## Abstract

The problem of learning the structure of a high dimensional graphical model from data has received considerable attention in recent years. In many applications such as sensor networks and proteomics it is often expensive to obtain samples from all the variables involved simultaneously. For instance, this might involve the synchronization of a large number of sensors or the tagging of a large number of proteins. To address this important issue, we initiate the study of a novel graphical model selection problem, where the goal is to optimize the total number of scalar samples obtained by allowing the collection of samples from only subsets of the variables. We propose a general paradigm for graphical model selection where feedback is used to guide the sampling to high degree vertices, while obtaining only few samples from the ones with the low degrees. We instantiate this framework with two specific active learning algorithms, one of which makes mild assumptions but is computationally expensive, while the other is computationally more efficient but requires stronger (nevertheless standard) assumptions. Whereas the sample complexity of passive algorithms is typically a function of the maximum degree of the graph, we show that the sample complexity of our algorithms is provably smaller and that it depends on a novel local complexity measure that is akin to the average degree of the graph. We finally demonstrate the efficacy of our framework via simulations.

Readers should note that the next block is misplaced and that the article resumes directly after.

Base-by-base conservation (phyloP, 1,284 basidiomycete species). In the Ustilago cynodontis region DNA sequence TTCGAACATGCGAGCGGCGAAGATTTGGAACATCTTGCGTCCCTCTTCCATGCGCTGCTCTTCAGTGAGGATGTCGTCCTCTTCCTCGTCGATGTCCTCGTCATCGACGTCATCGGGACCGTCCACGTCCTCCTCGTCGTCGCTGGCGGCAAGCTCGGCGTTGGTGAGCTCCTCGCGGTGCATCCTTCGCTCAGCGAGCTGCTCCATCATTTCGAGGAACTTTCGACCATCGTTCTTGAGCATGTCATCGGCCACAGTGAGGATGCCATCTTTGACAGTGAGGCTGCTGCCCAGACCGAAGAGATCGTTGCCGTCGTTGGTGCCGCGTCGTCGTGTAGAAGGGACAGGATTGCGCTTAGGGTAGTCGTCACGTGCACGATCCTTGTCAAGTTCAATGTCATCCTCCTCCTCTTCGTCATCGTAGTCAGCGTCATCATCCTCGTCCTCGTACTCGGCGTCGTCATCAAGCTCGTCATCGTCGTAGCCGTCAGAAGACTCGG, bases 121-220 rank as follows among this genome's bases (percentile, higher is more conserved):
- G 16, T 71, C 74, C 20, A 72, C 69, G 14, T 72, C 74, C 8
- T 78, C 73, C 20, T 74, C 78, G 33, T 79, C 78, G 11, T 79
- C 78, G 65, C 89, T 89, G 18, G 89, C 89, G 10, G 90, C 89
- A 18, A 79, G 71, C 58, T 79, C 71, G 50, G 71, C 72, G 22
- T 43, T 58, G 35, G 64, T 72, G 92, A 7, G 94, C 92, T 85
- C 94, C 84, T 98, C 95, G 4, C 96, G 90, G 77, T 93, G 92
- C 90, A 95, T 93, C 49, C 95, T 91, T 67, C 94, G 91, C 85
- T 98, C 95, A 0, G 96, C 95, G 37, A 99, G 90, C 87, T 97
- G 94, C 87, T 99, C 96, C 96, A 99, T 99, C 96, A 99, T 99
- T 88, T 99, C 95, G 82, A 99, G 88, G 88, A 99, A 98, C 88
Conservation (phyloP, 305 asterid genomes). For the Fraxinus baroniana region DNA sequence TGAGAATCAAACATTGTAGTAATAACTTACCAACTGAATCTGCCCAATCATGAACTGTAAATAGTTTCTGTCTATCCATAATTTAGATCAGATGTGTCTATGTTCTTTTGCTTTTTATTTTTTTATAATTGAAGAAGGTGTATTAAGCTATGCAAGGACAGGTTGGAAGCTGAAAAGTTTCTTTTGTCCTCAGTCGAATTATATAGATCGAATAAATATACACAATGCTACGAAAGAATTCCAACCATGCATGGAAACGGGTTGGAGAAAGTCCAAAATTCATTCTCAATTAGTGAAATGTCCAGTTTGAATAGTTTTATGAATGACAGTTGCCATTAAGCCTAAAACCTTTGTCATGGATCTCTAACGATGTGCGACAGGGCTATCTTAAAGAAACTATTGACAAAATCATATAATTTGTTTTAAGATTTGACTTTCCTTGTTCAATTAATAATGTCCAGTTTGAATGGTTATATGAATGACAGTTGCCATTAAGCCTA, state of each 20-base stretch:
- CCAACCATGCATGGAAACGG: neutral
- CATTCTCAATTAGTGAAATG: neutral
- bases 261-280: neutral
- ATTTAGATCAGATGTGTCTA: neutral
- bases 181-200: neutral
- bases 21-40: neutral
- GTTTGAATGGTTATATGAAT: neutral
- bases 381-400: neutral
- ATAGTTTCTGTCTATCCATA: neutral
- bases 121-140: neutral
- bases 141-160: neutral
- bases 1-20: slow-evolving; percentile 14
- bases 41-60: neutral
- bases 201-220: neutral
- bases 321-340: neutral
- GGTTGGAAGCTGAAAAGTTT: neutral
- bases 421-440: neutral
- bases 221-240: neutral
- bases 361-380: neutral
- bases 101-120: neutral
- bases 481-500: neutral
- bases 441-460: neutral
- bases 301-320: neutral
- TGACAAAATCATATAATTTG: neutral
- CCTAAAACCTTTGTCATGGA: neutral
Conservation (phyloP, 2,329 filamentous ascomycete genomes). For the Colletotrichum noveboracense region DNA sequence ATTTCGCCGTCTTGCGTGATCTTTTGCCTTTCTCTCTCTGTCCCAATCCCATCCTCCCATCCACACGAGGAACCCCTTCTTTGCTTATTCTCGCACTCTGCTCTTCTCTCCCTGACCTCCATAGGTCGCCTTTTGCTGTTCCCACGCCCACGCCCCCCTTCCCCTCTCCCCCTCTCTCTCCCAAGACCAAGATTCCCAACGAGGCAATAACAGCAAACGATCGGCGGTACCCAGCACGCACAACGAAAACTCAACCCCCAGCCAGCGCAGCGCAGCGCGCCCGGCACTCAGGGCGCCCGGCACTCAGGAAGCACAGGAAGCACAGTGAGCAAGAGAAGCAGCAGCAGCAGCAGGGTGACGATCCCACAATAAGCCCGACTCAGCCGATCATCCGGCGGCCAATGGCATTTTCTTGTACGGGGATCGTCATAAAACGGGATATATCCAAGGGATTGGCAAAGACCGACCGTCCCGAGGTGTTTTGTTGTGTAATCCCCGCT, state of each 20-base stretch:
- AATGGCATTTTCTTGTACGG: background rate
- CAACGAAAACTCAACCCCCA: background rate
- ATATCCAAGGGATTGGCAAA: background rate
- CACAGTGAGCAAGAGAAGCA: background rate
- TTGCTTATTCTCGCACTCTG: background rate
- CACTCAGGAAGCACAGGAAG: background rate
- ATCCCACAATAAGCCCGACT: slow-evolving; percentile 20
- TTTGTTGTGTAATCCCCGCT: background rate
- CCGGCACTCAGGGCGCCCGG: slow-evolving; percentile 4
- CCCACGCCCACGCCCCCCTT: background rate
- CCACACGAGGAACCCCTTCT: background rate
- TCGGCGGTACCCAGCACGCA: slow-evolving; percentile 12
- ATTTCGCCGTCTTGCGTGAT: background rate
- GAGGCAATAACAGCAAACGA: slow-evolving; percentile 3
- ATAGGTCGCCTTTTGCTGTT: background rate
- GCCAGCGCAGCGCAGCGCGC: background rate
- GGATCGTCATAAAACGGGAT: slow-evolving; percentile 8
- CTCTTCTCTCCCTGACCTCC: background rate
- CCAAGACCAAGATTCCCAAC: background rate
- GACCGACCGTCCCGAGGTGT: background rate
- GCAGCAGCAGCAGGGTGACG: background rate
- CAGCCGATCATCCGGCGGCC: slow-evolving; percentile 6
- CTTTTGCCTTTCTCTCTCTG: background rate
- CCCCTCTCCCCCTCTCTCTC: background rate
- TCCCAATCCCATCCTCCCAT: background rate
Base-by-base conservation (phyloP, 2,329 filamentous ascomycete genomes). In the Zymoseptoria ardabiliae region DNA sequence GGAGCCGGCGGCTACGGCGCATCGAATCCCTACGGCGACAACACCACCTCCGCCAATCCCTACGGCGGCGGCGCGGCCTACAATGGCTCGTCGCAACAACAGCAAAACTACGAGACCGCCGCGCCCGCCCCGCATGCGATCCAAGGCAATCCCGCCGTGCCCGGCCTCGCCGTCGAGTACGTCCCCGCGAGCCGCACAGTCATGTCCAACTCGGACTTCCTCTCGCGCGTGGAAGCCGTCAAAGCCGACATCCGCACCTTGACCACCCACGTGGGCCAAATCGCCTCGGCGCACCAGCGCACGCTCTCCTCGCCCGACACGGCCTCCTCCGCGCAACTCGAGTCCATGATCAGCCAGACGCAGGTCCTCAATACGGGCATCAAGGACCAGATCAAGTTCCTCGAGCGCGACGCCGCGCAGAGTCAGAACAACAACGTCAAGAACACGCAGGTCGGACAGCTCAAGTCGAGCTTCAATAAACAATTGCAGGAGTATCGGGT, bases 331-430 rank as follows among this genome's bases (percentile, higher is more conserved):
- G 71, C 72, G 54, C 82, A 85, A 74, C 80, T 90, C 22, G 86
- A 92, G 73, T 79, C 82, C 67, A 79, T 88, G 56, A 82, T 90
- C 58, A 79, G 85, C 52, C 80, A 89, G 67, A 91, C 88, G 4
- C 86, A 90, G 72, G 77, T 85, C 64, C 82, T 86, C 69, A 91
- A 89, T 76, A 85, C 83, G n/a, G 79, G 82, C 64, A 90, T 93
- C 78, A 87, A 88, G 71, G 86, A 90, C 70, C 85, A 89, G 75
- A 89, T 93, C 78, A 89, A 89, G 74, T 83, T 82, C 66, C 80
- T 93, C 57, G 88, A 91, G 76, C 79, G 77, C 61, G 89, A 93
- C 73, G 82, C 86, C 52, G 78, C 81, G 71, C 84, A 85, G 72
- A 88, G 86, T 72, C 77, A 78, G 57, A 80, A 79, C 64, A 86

Original language | English (US) |
---|---|

Pages | 1356-1364 |

Number of pages | 9 |

State | Published - Jan 1 2016 |

Externally published | Yes |

Event | 19th International Conference on Artificial Intelligence and Statistics, AISTATS 2016 - Cadiz, Spain Duration: May 9 2016 → May 11 2016 |

### Conference

Conference | 19th International Conference on Artificial Intelligence and Statistics, AISTATS 2016 |
---|---|

Country | Spain |

City | Cadiz |

Period | 5/9/16 → 5/11/16 |

## ASJC Scopus subject areas

- Artificial Intelligence
- Statistics and Probability